Paying For Your Certifications
As a final note on outdoor certifications, I do want to point out that these classes and exams are not cheap. If you’re working on a tight budget, I highly recommend reaching out to the certifying organizations or course providers to see if they offer scholarships or discounts.
For folks who identify as BIPOC, LGBTQ+, or as a member of another traditionally marginalized group, there are many organizations out there that offer scholarships to help you take courses and get certified, too.
Where to Find Outdoor Industry Jobs
Once you have a good idea of what you’d like to do in the outdoor industry, it’s time to start searching for your first job. While you can certainly keep an eye out on LinkedIn, Indeed, Monster, and other similar job search engine sites, outdoor industry job postings are known to crop up in unexpected places.
So, if you’re looking to land a gig in the great outdoors, check out these websites:
- Backdoor Jobs
- Association for Experiential Education (AEE) Jobs Clearinghouse
- NOLS Jobsnetwork (must be a NOLS alumni)
- Wander Jobs
- Adventure Job Board
- Good Natured Jobs
- Camber Outdoors
- SNEWS Outdoor Job Board
- USAJobs.gov (for US government jobs)
- Occupation Wild
In addition to websites, there are also quite a few Facebook and social media pages where you can find job postings on a regular basis. Some of the most popular groups include:
Tips For Landing Your First Job In the Outdoor Industry
Snagging your first outdoor job can seem like a daunting task. Here are some top tips to help you land your dream gig:
1. Get Qualified To Do The Job
Being passionate about the outdoors is a prerequisite for any outdoor industry job, but it’s not the only requirement. Although you can probably get an entry-level gig with just a long list of personal outdoor accomplishments, if you want to move up in the pay ladder and gain more responsibility, getting qualified to do your dream job is essential.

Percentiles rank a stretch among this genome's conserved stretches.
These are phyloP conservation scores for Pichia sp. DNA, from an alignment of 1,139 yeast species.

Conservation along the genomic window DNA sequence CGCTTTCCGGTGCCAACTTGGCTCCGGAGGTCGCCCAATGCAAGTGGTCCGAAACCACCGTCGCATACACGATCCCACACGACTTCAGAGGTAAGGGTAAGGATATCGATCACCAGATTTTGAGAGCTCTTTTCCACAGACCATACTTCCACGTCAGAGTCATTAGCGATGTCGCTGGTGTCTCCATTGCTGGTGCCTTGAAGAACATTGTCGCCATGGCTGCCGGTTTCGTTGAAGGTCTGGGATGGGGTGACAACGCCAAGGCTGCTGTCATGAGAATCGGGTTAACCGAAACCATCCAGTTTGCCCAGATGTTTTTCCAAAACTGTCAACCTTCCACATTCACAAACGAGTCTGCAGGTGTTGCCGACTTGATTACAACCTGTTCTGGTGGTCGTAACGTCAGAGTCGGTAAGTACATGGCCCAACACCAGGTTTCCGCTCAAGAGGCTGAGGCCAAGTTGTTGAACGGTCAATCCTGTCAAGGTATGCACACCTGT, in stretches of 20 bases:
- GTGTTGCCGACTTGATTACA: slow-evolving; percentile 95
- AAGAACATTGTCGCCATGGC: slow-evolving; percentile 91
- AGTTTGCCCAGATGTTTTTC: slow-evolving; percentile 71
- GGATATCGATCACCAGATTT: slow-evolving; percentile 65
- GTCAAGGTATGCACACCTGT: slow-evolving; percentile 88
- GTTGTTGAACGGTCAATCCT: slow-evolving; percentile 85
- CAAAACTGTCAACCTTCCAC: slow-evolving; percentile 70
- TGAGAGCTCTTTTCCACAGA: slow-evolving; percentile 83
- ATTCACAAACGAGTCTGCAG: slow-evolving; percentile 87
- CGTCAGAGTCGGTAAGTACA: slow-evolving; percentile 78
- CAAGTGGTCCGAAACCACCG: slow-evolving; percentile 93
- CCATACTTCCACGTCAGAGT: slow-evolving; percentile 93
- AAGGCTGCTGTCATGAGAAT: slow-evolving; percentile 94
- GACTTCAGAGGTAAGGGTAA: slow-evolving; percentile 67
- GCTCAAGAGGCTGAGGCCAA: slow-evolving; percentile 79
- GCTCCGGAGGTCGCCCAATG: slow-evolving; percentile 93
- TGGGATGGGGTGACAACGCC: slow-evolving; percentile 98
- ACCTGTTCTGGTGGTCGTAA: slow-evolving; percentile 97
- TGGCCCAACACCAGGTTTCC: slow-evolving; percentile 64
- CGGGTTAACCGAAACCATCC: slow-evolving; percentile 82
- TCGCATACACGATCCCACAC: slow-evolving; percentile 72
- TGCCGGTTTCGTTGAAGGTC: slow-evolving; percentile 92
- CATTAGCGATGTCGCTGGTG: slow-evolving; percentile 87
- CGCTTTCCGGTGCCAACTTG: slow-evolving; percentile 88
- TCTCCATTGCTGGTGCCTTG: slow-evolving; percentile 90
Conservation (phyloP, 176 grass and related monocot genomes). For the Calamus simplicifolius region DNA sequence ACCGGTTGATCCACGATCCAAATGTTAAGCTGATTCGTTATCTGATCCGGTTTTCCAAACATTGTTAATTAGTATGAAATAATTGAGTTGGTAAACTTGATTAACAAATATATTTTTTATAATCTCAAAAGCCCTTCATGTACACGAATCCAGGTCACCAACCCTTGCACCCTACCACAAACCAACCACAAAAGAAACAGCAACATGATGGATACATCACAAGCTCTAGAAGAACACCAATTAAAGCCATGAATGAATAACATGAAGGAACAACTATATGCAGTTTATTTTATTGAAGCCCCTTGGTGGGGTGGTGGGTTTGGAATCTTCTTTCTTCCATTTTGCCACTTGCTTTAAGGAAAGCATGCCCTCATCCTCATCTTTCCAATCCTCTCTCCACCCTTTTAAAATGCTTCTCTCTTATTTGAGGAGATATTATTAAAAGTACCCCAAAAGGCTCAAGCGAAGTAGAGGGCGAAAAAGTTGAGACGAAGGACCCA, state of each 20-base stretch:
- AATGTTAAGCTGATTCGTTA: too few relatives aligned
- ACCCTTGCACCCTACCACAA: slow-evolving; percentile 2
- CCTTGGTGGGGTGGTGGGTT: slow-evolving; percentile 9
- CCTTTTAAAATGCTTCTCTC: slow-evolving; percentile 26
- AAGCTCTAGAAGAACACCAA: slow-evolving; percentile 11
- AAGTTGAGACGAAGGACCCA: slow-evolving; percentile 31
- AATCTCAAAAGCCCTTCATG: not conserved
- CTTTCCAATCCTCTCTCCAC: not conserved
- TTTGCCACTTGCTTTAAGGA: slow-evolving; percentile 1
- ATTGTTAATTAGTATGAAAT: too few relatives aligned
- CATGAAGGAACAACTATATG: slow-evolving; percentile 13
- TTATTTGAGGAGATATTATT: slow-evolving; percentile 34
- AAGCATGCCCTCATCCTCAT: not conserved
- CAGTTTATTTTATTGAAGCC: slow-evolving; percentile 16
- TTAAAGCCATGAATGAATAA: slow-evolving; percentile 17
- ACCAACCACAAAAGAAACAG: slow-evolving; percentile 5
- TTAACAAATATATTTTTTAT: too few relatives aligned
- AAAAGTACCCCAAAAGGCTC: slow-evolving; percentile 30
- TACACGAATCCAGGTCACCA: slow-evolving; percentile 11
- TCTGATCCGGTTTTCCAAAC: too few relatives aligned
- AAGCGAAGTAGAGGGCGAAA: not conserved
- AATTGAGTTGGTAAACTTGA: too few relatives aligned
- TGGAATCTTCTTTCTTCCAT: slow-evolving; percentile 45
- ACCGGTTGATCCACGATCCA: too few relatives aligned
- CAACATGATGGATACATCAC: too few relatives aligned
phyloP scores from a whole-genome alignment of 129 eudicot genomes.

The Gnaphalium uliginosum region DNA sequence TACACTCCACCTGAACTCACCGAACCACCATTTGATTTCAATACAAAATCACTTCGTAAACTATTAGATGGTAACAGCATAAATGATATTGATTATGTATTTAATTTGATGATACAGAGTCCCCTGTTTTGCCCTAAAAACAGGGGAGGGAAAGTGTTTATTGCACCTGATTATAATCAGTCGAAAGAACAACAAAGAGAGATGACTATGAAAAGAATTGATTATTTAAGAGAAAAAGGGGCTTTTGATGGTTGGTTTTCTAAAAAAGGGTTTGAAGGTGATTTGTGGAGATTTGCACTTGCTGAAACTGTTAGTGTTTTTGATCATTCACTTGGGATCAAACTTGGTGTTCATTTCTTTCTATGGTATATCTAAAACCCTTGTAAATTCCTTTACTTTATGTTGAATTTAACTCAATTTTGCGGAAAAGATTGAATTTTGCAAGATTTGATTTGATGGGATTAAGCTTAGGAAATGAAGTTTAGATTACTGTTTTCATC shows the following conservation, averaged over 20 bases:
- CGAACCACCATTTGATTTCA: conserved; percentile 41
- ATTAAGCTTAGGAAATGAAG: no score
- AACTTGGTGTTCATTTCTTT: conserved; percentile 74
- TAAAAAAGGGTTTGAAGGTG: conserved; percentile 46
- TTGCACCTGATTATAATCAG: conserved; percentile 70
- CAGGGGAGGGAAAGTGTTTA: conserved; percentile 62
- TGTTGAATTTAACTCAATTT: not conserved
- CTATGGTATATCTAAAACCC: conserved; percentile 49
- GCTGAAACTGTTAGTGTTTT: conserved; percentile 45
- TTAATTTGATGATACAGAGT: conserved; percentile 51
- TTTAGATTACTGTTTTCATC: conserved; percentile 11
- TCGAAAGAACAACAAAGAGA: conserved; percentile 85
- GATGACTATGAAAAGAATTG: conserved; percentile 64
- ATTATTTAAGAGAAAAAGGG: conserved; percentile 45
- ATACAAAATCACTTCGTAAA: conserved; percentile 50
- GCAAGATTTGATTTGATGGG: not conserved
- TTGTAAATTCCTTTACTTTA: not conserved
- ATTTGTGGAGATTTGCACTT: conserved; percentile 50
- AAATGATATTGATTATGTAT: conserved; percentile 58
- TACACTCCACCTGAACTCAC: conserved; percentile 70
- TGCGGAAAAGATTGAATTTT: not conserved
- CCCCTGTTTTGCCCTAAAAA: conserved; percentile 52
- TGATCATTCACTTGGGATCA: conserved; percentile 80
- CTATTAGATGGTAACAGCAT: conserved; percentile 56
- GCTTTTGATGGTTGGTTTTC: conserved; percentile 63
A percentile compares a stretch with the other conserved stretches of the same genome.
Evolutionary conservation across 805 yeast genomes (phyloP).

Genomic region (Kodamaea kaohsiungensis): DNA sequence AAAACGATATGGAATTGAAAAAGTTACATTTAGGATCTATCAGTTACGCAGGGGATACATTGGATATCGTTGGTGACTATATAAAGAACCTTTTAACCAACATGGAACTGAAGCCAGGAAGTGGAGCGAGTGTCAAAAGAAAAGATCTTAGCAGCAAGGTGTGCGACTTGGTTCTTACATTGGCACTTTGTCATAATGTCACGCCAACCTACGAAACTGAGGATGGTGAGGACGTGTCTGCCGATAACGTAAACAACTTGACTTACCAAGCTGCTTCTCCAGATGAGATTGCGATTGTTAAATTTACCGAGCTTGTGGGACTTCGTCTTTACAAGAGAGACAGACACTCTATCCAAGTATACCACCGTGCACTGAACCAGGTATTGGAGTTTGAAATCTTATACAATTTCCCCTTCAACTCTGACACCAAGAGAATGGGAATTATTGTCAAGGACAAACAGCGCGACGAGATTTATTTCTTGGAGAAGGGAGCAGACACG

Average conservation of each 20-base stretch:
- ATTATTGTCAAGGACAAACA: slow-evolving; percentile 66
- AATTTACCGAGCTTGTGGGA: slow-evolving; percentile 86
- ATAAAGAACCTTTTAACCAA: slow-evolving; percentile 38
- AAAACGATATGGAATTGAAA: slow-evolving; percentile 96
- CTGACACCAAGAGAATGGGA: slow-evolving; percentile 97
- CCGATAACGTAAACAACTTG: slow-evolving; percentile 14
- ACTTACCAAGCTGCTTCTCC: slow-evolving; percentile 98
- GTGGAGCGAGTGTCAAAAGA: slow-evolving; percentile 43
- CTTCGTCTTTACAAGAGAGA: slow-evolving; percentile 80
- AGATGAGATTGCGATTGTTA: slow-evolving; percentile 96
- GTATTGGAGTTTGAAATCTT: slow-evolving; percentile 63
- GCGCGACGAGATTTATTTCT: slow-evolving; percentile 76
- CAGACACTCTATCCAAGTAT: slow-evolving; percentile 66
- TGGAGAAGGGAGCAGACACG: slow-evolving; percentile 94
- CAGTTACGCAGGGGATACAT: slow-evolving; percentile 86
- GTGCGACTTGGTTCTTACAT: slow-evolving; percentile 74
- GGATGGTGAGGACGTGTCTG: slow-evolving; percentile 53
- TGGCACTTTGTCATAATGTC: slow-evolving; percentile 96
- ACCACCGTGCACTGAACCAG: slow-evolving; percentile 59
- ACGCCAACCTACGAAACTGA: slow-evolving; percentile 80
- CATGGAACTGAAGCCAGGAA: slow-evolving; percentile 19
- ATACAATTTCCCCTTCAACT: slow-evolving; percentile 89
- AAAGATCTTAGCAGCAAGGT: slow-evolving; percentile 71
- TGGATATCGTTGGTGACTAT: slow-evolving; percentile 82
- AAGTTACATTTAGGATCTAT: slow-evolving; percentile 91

Of course, certifications and badges don’t replace the fact that you need to be skilled at what you do. Rather, getting certified to do your job – particularly if you want to be a guide or instructor – helps bolster your application in the eyes of hiring managers. It says, “Hire me! I take my career seriously and have invested the time into becoming an outdoor professional.”
2. Appreciate The Power of Retail
If you’re just starting your professional life or you’re looking to make a career shift, working in retail is a great way to get your foot in the door in the outdoor industry. Even if working in sales isn’t your ideal dream job, getting familiar with outdoor gear (and getting some great gear discounts along the way) can be a nice side-gig as you build up your outdoor resume.
Plus, you’ll probably work alongside some awesome like-minded folks, which means you’ll never have a shortage of adventure partners again!
3. Don’t Settle For Low Paying Gigs
As someone who has worked many different roles in the outdoor industry, I have to be honest: If you’re expecting to make a 6 figure salary as a climbing guide, you’ll be sorely disappointed.
Unfortunately, with the exception of executive positions in major retailers, manufacturers, government agencies, or media outlets, big paychecks are not the norm in the outdoor industry.
However, this does not mean that you need to settle for a job that pays peanuts just because you want to work outside. In fact, many camps, guiding services, outdoor education organizations, and the like have long taken advantage of the fact that people will accept jobs that pay less than minimum wage just because it means they can spend time outside.